Similarly John Piper argued that a Tornado that hit a Lutheran church in Mineapolis was a direct punishment for their views on Homosexuality.
The tornado in Minneapolis was a gentle but firm warning to the ELCA and all of us: Turn from the approval of sin. Turn from the promotion of behaviors that lead to destruction. Reaffirm the great Lutheran heritage of allegiance to the truth and authority of Scripture. Turn back from distorting the grace of God into sensuality. Rejoice in the pardon of the cross of Christ and its power to transform left and right wing sinners.
But Jesus explains that God “sends the sun to shine on the righteous and wicked” Matthew 5:45 and so refutes the nonsense of Robertson and this time of Piper. The argument in John 9 was that this man’s blindness was not the direct result of his sin or his parents. Those of us familiar with the book of Job will be wary of attributing suffering too quickly to the direct judgement of God – because there are too many times that innocent people suffer and Job’s “comforters” are held to account for their faulty mechanistic theology.
Strangeness of Silence
There was something strange about this chapter though and it rang an alarm bell for me for the next one. I admit I find silence difficult – as an extrovert I am keener to fill a silence than enjoy it. Smith argues – on a half a Bible text that we ought to have more space in our lives for silence and asks us to spend 5 minutes in silence each day as an exercise. But it is not silence to pray or to reflect but silence “just to be.” I get all jumpy at this kind of vagueness and would love more of a theology of silence. I guess I would have had more time for an encouragement to silence to meditate on scripture.
This is where, and I want to be careful here, so forgive me if I am being harsh. I have no idea what it must feel like to lose a child – to have a two year old daughter die and to have to plan her funeral must be heart wrenching. But Smith hears a voice from his dead daughter encouraging him that she is in heaven now. This is the turning point in the chapter and the dominant reason why Smith believes he can believe that God is good even in suffering. If it had been me hearing a voice from the dead – i would have been more likely to have believed it was my imagination than a voice from beyond the grave. I am not sure encouraging readers to seek solace in hearing back from dead loved ones has a biblical precedent – ( Saul and the witch of Endor getting Samuel back from the dead is the only example I can think of – but that is told in a way that you are in no doubt this was a bad move). Our hope comes from the resurrected Christ surely, the unchanging character of God, the prayer of Habakkuk that he will keep trusting God even if his worst fears come into being. I just felt uncomfortable with this part of the chapter. What do you think – am I over reacting?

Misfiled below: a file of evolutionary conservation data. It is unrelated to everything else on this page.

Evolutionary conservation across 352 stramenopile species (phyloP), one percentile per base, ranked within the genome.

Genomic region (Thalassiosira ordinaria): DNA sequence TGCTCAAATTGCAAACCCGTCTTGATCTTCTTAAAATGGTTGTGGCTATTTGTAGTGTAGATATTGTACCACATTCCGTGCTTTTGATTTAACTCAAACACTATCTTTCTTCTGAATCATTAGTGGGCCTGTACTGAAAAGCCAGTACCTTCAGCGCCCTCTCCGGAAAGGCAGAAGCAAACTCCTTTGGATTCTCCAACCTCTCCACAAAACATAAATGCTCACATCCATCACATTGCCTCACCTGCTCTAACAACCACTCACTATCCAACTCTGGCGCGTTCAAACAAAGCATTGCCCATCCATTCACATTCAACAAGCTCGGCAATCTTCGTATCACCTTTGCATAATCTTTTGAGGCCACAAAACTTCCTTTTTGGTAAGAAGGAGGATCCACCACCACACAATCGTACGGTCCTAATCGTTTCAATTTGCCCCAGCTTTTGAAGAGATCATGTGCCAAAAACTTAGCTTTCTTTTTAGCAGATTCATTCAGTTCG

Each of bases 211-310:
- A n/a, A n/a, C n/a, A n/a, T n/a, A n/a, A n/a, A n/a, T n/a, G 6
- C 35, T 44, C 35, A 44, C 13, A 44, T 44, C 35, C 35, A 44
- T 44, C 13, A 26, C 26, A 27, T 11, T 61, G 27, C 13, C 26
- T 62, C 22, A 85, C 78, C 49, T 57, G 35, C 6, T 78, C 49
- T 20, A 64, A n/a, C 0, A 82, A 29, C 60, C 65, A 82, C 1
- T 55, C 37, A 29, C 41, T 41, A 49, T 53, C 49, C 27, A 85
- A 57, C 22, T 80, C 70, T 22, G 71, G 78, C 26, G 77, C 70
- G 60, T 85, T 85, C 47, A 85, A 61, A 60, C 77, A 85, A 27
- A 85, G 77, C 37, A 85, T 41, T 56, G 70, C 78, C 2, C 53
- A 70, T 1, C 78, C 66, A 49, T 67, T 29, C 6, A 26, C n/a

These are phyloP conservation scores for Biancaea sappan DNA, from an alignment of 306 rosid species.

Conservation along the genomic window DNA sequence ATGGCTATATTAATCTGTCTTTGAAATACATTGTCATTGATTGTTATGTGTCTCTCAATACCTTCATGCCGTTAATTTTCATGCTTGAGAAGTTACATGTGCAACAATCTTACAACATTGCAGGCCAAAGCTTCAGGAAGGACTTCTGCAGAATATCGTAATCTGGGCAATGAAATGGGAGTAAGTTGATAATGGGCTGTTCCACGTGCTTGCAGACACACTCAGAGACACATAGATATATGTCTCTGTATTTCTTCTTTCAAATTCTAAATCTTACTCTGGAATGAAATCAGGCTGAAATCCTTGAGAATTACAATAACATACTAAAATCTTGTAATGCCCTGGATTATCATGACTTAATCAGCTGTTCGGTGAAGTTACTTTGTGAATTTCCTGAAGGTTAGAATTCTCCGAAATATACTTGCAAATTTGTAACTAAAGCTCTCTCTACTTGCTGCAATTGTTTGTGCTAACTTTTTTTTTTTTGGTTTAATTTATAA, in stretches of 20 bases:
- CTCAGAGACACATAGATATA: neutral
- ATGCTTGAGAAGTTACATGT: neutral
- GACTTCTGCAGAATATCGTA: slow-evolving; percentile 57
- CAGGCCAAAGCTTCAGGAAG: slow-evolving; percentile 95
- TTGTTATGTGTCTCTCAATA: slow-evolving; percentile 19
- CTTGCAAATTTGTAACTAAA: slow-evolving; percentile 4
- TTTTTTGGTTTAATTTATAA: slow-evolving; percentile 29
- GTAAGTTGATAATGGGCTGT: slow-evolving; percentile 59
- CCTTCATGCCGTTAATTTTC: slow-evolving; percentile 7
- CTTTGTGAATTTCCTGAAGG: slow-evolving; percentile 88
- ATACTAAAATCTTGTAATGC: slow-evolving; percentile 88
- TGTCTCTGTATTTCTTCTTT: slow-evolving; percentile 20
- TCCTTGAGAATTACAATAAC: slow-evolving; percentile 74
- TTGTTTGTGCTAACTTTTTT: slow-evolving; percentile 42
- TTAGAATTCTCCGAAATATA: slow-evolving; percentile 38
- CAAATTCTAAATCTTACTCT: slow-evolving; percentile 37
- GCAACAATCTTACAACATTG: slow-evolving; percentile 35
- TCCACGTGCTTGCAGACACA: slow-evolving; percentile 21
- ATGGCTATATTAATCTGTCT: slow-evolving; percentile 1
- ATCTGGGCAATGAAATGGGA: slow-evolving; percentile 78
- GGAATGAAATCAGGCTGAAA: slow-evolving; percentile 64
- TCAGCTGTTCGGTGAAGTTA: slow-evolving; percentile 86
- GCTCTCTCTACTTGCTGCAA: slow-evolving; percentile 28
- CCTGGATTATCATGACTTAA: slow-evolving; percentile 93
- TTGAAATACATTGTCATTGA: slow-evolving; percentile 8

This is a blog as i read post – so am really open to being “put right” or given a fresh perspective. So feel free to comment.
Any way lots of food for thought. Must admit I enjoyed chapter one more than this one.